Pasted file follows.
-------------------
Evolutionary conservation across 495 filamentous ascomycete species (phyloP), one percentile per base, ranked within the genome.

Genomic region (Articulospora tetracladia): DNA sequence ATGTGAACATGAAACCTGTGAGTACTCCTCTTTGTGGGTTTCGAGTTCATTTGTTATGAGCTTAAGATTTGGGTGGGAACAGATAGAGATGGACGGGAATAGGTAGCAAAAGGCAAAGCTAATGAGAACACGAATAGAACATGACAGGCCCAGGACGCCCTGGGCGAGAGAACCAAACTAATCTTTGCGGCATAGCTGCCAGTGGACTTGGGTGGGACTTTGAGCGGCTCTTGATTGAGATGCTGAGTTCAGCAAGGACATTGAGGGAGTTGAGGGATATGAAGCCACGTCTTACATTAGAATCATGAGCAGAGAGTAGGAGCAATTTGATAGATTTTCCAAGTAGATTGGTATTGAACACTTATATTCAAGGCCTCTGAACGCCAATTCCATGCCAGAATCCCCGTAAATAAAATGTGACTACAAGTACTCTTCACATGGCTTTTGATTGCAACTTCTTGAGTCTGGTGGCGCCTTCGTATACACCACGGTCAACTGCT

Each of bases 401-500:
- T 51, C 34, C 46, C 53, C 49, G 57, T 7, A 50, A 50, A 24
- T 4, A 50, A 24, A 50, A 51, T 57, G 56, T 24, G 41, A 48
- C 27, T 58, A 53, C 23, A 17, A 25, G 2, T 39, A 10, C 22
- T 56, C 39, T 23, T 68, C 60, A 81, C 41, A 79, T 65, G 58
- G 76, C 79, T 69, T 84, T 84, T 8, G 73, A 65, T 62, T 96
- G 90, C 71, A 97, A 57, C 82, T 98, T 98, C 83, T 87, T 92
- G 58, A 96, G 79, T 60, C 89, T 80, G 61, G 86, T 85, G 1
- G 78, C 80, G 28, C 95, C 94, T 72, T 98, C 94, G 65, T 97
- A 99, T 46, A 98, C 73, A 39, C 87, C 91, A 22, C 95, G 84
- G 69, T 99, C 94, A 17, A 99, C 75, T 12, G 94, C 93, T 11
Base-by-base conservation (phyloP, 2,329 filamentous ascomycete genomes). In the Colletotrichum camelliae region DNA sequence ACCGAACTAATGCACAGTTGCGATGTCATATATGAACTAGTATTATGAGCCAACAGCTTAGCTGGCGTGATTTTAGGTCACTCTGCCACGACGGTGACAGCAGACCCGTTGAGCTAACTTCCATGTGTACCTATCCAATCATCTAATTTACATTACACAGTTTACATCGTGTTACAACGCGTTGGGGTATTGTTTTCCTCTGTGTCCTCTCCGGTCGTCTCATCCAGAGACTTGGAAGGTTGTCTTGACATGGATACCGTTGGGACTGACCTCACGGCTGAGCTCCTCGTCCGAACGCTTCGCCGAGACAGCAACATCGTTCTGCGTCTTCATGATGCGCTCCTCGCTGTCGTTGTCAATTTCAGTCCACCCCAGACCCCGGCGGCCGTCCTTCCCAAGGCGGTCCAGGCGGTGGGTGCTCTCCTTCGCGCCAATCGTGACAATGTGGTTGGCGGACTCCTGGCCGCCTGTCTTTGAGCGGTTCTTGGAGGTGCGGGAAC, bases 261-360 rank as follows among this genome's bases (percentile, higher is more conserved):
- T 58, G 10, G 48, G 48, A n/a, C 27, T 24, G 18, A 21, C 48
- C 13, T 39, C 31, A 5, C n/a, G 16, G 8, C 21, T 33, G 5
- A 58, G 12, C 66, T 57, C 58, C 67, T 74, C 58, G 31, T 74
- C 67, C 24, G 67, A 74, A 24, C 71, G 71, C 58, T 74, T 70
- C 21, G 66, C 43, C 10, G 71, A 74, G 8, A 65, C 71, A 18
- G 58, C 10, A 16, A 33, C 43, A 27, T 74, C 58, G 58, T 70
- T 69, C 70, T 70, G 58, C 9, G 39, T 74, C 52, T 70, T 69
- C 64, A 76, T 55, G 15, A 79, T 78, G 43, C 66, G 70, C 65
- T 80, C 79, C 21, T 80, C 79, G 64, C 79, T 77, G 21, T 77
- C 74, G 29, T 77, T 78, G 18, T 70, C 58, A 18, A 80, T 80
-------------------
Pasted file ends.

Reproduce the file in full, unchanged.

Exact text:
Evolutionary conservation across 495 filamentous ascomycete species (phyloP), one percentile per base, ranked within the genome.

Genomic region (Articulospora tetracladia): DNA sequence ATGTGAACATGAAACCTGTGAGTACTCCTCTTTGTGGGTTTCGAGTTCATTTGTTATGAGCTTAAGATTTGGGTGGGAACAGATAGAGATGGACGGGAATAGGTAGCAAAAGGCAAAGCTAATGAGAACACGAATAGAACATGACAGGCCCAGGACGCCCTGGGCGAGAGAACCAAACTAATCTTTGCGGCATAGCTGCCAGTGGACTTGGGTGGGACTTTGAGCGGCTCTTGATTGAGATGCTGAGTTCAGCAAGGACATTGAGGGAGTTGAGGGATATGAAGCCACGTCTTACATTAGAATCATGAGCAGAGAGTAGGAGCAATTTGATAGATTTTCCAAGTAGATTGGTATTGAACACTTATATTCAAGGCCTCTGAACGCCAATTCCATGCCAGAATCCCCGTAAATAAAATGTGACTACAAGTACTCTTCACATGGCTTTTGATTGCAACTTCTTGAGTCTGGTGGCGCCTTCGTATACACCACGGTCAACTGCT

Each of bases 401-500:
- T 51, C 34, C 46, C 53, C 49, G 57, T 7, A 50, A 50, A 24
- T 4, A 50, A 24, A 50, A 51, T 57, G 56, T 24, G 41, A 48
- C 27, T 58, A 53, C 23, A 17, A 25, G 2, T 39, A 10, C 22
- T 56, C 39, T 23, T 68, C 60, A 81, C 41, A 79, T 65, G 58
- G 76, C 79, T 69, T 84, T 84, T 8, G 73, A 65, T 62, T 96
- G 90, C 71, A 97, A 57, C 82, T 98, T 98, C 83, T 87, T 92
- G 58, A 96, G 79, T 60, C 89, T 80, G 61, G 86, T 85, G 1
- G 78, C 80, G 28, C 95, C 94, T 72, T 98, C 94, G 65, T 97
- A 99, T 46, A 98, C 73, A 39, C 87, C 91, A 22, C 95, G 84
- G 69, T 99, C 94, A 17, A 99, C 75, T 12, G 94, C 93, T 11
Base-by-base conservation (phyloP, 2,329 filamentous ascomycete genomes). In the Colletotrichum camelliae region DNA sequence ACCGAACTAATGCACAGTTGCGATGTCATATATGAACTAGTATTATGAGCCAACAGCTTAGCTGGCGTGATTTTAGGTCACTCTGCCACGACGGTGACAGCAGACCCGTTGAGCTAACTTCCATGTGTACCTATCCAATCATCTAATTTACATTACACAGTTTACATCGTGTTACAACGCGTTGGGGTATTGTTTTCCTCTGTGTCCTCTCCGGTCGTCTCATCCAGAGACTTGGAAGGTTGTCTTGACATGGATACCGTTGGGACTGACCTCACGGCTGAGCTCCTCGTCCGAACGCTTCGCCGAGACAGCAACATCGTTCTGCGTCTTCATGATGCGCTCCTCGCTGTCGTTGTCAATTTCAGTCCACCCCAGACCCCGGCGGCCGTCCTTCCCAAGGCGGTCCAGGCGGTGGGTGCTCTCCTTCGCGCCAATCGTGACAATGTGGTTGGCGGACTCCTGGCCGCCTGTCTTTGAGCGGTTCTTGGAGGTGCGGGAAC, bases 261-360 rank as follows among this genome's bases (percentile, higher is more conserved):
- T 58, G 10, G 48, G 48, A n/a, C 27, T 24, G 18, A 21, C 48
- C 13, T 39, C 31, A 5, C n/a, G 16, G 8, C 21, T 33, G 5
- A 58, G 12, C 66, T 57, C 58, C 67, T 74, C 58, G 31, T 74
- C 67, C 24, G 67, A 74, A 24, C 71, G 71, C 58, T 74, T 70
- C 21, G 66, C 43, C 10, G 71, A 74, G 8, A 65, C 71, A 18
- G 58, C 10, A 16, A 33, C 43, A 27, T 74, C 58, G 58, T 70
- T 69, C 70, T 70, G 58, C 9, G 39, T 74, C 52, T 70, T 69
- C 64, A 76, T 55, G 15, A 79, T 78, G 43, C 66, G 70, C 65
- T 80, C 79, C 21, T 80, C 79, G 64, C 79, T 77, G 21, T 77
- C 74, G 29, T 77, T 78, G 18, T 70, C 58, A 18, A 80, T 80